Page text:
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Am I Hungry for Food? The 7 types of Hunger.


Stress changes our relationships with food. 

Elevated stress hormone cortisol levels lead to overeating , craving certain types of foods as fats and carbohydrates and weight gain.

Many times when under chronic stress we cant distinguish between real hunger and stress-induced hunger, which leads to emotional eating.

According to Jan Chozen Bays, MD the author of Mindful Eating there are  7 types of hunger:

1. Eye hunger - your hunger based on the food/beverage visually 

2. Nose hunger - your hunger based on the smell of the food or beverage 

3. Mouth hunger - how much does your mouth want the food or beverage? 

4. Stomach hunger - is your stomach full? empty? does your stomach want food? 

5. Cellular hunger - ways in which your body lets you know whether it would like more 
food or not 

6. Mind hunger - "shoulds" or "musts." What does your mind tell you about the food or beverage? 

7. Heart hunger - is the food comforting? soothing?

Try the following mindful eating exercise (you'll find a recording of this exercise on the audio CD, track 2, included with the book) to discover what you are hungry for



For this exercise you will need a single raisin. Other foods will also work, such as a dried cranberry, a single strawberry, a cherry tomato, or an unusual type of cracker.

1. Begin by sitting quietly and assessing your baseline hunger: How hungry are you, on a scale of zero to ten? Where do you "look" in your body to decide how hungry you are?


2. Place the raisin (or other food item) on your palm. You are going to investigate it with the only tools you have, your five senses. You have no idea what this object is. You have never seen it before.


3. Eye hunger First you investigate this object with your eyes. Look at its color, shape, and surface texture. Now rate your eye hunger for this item. On a scale of zero to ten, how much hunger do you have for this object based upon what your eyes see?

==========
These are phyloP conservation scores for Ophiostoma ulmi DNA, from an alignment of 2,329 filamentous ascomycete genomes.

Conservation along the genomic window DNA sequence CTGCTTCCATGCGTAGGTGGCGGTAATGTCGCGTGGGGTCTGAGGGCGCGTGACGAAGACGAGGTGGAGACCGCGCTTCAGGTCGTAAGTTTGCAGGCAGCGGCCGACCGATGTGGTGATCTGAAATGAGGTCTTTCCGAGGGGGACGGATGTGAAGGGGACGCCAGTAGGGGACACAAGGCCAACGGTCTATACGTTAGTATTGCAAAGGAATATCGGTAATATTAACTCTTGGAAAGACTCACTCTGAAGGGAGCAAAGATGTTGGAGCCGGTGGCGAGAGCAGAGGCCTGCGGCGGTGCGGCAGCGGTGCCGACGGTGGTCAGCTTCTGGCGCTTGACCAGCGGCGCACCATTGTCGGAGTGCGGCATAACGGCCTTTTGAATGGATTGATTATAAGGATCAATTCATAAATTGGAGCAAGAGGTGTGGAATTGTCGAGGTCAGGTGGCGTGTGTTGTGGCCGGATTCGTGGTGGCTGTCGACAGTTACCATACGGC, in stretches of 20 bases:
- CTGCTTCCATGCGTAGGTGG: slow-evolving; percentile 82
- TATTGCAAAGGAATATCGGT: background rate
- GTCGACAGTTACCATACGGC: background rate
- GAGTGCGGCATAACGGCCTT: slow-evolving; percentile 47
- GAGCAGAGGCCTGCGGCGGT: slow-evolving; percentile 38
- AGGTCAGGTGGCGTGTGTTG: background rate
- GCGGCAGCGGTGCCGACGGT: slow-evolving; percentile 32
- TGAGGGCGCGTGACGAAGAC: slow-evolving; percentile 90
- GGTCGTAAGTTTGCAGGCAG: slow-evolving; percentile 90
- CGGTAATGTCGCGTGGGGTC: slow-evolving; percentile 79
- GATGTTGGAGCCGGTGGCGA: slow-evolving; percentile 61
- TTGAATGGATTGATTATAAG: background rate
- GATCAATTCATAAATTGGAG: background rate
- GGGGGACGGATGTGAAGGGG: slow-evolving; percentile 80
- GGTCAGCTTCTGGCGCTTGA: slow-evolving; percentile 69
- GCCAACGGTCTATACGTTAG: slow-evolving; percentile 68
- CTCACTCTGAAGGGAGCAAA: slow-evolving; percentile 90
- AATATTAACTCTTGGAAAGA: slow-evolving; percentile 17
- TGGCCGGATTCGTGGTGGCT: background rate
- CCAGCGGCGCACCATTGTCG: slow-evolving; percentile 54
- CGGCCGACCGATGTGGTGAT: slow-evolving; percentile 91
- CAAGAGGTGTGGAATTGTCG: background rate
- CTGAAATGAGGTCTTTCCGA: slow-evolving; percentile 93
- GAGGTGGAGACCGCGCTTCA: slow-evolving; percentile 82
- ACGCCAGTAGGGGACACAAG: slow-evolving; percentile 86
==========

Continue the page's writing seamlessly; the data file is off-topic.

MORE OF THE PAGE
4. Nose hunger Now you investigate it with your nose. Smell it, refresh the nise, and sniff it again. Now rate the nose hunger. On a scale of zero to ten, how much hunger do you have for this item based upon what your nose smells?


5. Mouth hunger Now you investigate this object with your mouth. Place it in your mouth but do not bite it. You can roll it around and explore it with the tongue. What do you notice?

Now you can bite this object, but only once. After biting it once, roll it around again in the mouth and explore it with the tongue. What do you notice?

Now rate mouth hunger. On a scale of zero to ten, how much hunger do you have for this object based upon what the mouth tastes and feels? In other words, how much does the mouth want to experience more of it?

6. Stomach hunger Now you decide to eat this object. You chew it slowly, noticing the changes in the mouth in texture and taste. You swallow it. You notice whether there are still any bits in the mouth. What does the tongue do when you have finished eating it? How long can you detect the flavor?

Now rate stomach hunger. Is the stomach full or not, satisfied or not? On a scale of zero to ten, rate stomach hunger. In other words, how much does the stomach want more of this food?

7. Cellular hunger Become aware of this food passing into the body. Absorption begins as soon as we begin chewing. Are there any sensations that tell you that this food is being absorbed? How is it being received by the cells in the body?

Now rate cellular hunger. On a scale of zero to ten, how much would the cells like to have more of this food?

8. Mind hunger Can you hear what the mind is saying about this food? (Hint: Often the mind talks in "shoulds" or "should nots.") Now rate mind hunger. On a scale of zero to ten, how much would the mind like you to have more of this food?

9. Heart hunger Is the heart saying anything about this food? On a scale of zero to ten, how soothing or comforting is it? Would the heart like you to have more of this food?

You might like to repeat this exercise with liquid. Pick a drink you have never had before, such as an exotic fruit juice. Take your time and assess each kind of thirst separately.


“A teacher cannot give you the truth. The truth is already in you. A teacher can only offer you the chance to awaken your true self.”
– Thich Nhat Hanh

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